PERFECTLY IMPERFECT

This fall the community of women who I host on Monday nights are reading and discussing a book called “Perfectly Imperfect: Character Sketches from the New Testament” by David Busic.  It is a very fitting book for many reasons.

The most ironic is that my home is far from perfect.

For example, when the weather is hot & humid we are often horrified by fat, black sewer roaches that invade our home.  Many years ago, the first time I spotted one of these monstrosities in my house, I called an exterminator.  He had to give me the very unfortunate news – while I cried a little bit – that there is nothing we can really do about this problem.  These massive cockroaches are not infested in our home.  They come from outside – literally from the sewers.  Since our house was built in the 1940’s there is no way to seal up every crack where they can find their way in.

It’s just become a quirky problem about our old, cherished house that we deal with.  Although I still scream just as loud every time I flip on a light and one of these beastly creatures goes scuttling across my floor.

The record temperatures and humidity in San Diego recently has made our cockroach problem worse than ever:

  • First of all, there are MANY more than usual.
  • Secondly, they come out during the daylight, not just at night.
  • And the worse part is that they. learned. to. fly.

Two weeks ago, on a Monday night, these repulsive creatures began appearing in the kitchen while my community of young women were trying to cook.  And they swarmed outside during our dinner and bible study discussion around The Table.

We could hear them crawling in the creeping fig.  They would appear out of nowhere, flying and trying to land on or near us.  A ginormous roach charged across the top of the table right towards a young woman.  And the worst moment was when a huge cockroach crawled onto one woman’s collarbone, out from under her long, beautiful hair.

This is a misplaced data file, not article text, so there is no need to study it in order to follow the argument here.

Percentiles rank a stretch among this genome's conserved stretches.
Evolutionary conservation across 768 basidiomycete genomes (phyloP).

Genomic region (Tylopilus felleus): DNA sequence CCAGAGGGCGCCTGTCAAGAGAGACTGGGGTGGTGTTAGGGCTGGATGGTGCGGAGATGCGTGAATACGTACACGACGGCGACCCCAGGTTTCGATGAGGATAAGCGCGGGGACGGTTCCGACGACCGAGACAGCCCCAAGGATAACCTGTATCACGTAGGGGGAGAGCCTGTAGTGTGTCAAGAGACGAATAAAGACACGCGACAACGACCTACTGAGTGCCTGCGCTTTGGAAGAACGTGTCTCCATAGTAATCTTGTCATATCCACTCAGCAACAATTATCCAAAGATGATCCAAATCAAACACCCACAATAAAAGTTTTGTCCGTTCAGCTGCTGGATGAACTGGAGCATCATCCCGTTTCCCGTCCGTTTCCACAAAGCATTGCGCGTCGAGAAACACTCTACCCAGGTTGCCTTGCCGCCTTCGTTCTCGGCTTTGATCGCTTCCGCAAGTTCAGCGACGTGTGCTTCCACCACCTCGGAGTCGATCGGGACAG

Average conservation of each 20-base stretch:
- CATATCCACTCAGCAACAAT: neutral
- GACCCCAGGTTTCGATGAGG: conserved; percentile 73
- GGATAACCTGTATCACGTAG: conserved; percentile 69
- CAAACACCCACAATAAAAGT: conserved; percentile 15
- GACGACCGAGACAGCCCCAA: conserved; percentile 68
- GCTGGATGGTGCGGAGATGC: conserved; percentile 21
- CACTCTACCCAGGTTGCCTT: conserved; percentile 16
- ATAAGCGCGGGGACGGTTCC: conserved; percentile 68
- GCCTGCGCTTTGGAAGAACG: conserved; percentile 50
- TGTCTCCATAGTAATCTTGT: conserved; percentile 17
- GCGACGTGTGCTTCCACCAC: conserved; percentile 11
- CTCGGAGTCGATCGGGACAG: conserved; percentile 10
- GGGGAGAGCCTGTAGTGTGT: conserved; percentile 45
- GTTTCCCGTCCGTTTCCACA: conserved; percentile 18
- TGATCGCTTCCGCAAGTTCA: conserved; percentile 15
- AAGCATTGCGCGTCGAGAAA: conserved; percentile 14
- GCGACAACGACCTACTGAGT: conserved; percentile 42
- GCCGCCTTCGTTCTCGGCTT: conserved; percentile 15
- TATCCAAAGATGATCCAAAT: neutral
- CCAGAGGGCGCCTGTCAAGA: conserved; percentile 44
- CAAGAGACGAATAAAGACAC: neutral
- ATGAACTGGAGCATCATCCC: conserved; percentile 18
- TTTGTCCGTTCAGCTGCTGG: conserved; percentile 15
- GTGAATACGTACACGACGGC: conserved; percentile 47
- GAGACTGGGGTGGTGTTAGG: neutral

We were determined to finish our book discussion and personal sharing. And so, we moved away from the table and the creeping fig, and formed a tight circle with our chairs in an open area on the patio.  We held our feet off the ground, and stayed vigilant looking for approaching buggers. We passed around a can of Raid to destroy any incoming roaches.  And we prayed with our eyes open.

Sadly, we screamed so many times throughout the two-hour study that our dog was shaking with fear by the time everyone left.

This week, the most remarkable thing happened.  Everyone came back!

And then, in another last minute adaption to our Monday night routine, we had to stay inside.  But not because of the cockroaches.   A rare, fall rainstorm that day had left everything too wet to meet around the candlelit table on our patio.

We crowded into my tiny bedroom instead for our book discussion and prayer time.

And we had one unfortunate encounter with a cockroach.

One thing that opening my home to community has taught me is that when people encounter genuine caring with people who are authentic they come back – regardless of the flaws.

Meaningful connections don’t happen when we create an environment that’s perfect. They happen when we create an environment that is real.

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